Understanding by Design
Highlights from
the work of
Grant Wiggins
Jay McTighe
Professional Development
 “Backward Design” focus:
 Clarify results and evidence of them before designing
 Teaching for understanding is the goal of teaching and
compatible with standards-based curriculums.
 Understanding by Design is a way of thinking more
carefully about design, not a program.
Remember, thinking like an assessor, not only an
activity designer, is key to effective design.
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 Identify desired results
 Determine acceptable evidence
 Then and then only: Plan learning experiences &
Instruction… Yippie!!!!
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 The Desired Results consists of four components
1. Content standards
2. Understanding
3. Essential questions
4. Knowledge and skills
#Key: Focus on Big Ideas!!!!
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 Essential Questions: After you identify the enduring
understandings for your unit, you then develop your
essential questions. These questions are geared to
help students take an inquiry approach toward the
various learning experiences you will design. Look at
your list of enduring understandings and develop 1-3
essential questions that cover all of them. You may
have one “overarching” essential
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 Good essential questions have the following criteria in
 Open-ended questions that resist a simple or single right
Deliberately thought-provoking, counterintuitive,
and/or controversial
Require students to draw upon content knowledge and
personal experience
Can be revisited throughout the unit to engage students
in evolving dialogue and debate
Lead to other essential questions posed by students
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 Examples of EQ’s
 Freedom and Responsibility
 What is freedom?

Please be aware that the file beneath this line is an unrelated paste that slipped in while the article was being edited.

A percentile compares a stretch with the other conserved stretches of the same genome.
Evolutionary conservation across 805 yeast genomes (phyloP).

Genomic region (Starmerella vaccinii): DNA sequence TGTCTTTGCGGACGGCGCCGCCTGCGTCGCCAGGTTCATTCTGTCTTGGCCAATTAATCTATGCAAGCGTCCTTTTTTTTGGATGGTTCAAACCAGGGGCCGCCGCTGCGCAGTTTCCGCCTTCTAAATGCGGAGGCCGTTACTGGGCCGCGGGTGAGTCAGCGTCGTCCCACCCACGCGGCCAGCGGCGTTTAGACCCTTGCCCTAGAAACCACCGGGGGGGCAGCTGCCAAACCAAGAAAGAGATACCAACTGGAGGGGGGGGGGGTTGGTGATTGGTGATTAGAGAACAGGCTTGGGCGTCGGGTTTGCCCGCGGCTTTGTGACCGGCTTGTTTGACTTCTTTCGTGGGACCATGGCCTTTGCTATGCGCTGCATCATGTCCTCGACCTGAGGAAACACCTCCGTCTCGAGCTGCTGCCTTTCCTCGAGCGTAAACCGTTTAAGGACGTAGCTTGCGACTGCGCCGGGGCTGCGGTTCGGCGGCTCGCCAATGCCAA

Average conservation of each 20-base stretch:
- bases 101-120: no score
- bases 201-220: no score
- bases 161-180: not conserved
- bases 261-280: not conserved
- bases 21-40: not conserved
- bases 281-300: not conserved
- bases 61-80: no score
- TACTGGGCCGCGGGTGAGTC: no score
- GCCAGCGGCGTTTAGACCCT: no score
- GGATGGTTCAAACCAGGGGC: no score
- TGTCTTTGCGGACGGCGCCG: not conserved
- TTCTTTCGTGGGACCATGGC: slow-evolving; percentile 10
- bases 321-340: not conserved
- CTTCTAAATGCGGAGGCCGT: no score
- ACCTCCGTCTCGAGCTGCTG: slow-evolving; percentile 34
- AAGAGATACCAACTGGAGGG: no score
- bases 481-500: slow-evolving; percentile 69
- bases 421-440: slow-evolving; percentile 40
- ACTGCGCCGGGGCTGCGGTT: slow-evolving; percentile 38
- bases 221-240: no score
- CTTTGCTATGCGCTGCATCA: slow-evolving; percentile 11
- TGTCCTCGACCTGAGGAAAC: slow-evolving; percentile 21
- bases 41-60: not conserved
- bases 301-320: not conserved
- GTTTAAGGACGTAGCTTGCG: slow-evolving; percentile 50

 Is freedom ever free?
 What is the relationship between freedom and responsibility?
 What are the essential liberties?
 Is liberty and justice for all attainable?
 Should people sacrifice freedom in the interest of security?
 When does government have the right to restrict the
freedoms of people?
 When is the restriction of freedom a good thing?
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 Language and Literature
 How is our understanding of culture and society
constructed through and by language?
 How can language be powerful?
 How can you use language to empower yourself?
 How is language used to manipulate us?
 In what ways are language and power inseparable?
 Is it possible to have culture without language?
 Is it possible to think without language?
 What is the purpose of: science fiction? satire? historical
novels, etc.?
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 Essential Questions:
 Are arguable and important to argue about.
 Are at the heart of the subject.
 Recur—and should recur—in professional work, adlut,
as well as in the classroom inquiry.
 Raise more questions-provoking and sustaining engaged
 Often raise important conceptual or philosophical
 Can provide purpose for learning. (How Powerful).
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Essential vs. Leading Questions
 Essential
 Asked to be argued
 Designed to “uncover”
new ideas, views, lines
of argument
 Set up inquiry, heading
to new understandings.
 Leading
 Asked as a reminder, to
prompt recall
 Designed to “cover”
 Point to a single,
straightforward fact--a
rhetorical question
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 Tips for using Essential Questions:
 Use E.Q.s to organize programs, courses, and units of
 “Less is more”.
 Edit to make them “student friendly”.
 Post the questions.
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 Knowledge and Skill:
 Students will know…
 Students will be able to…
 Example: The student will be able to explain how the
American Dream has changed over time?
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 Stage 2- Assessment Evidence:
 We have been talking about assessment for a couple of
 What are key complex performance tasks indicative of
 What other evidence will be collected to build the case
for understanding, knowledge and skill.
 How will students self-assess?
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 Stage 2 is the essence of backward design & alignment.
 “Measure what we value; value and act on what we
 Link assessment types to curriculum priorities.
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Assessment Types
 Traditional quizzess &
 Performance tasks &
 Paper/pencil
 Open-ended
 Selected-response
 Complex
 Constructed response
 Authentic
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 “Food for thought”: Two questions for a practical test of
performance tasks:
 Could the performance be accomplished (or the test be
passed) without in-depth understanding?
 Could the specific performance be poor, but the student
still understand the ideas in question?

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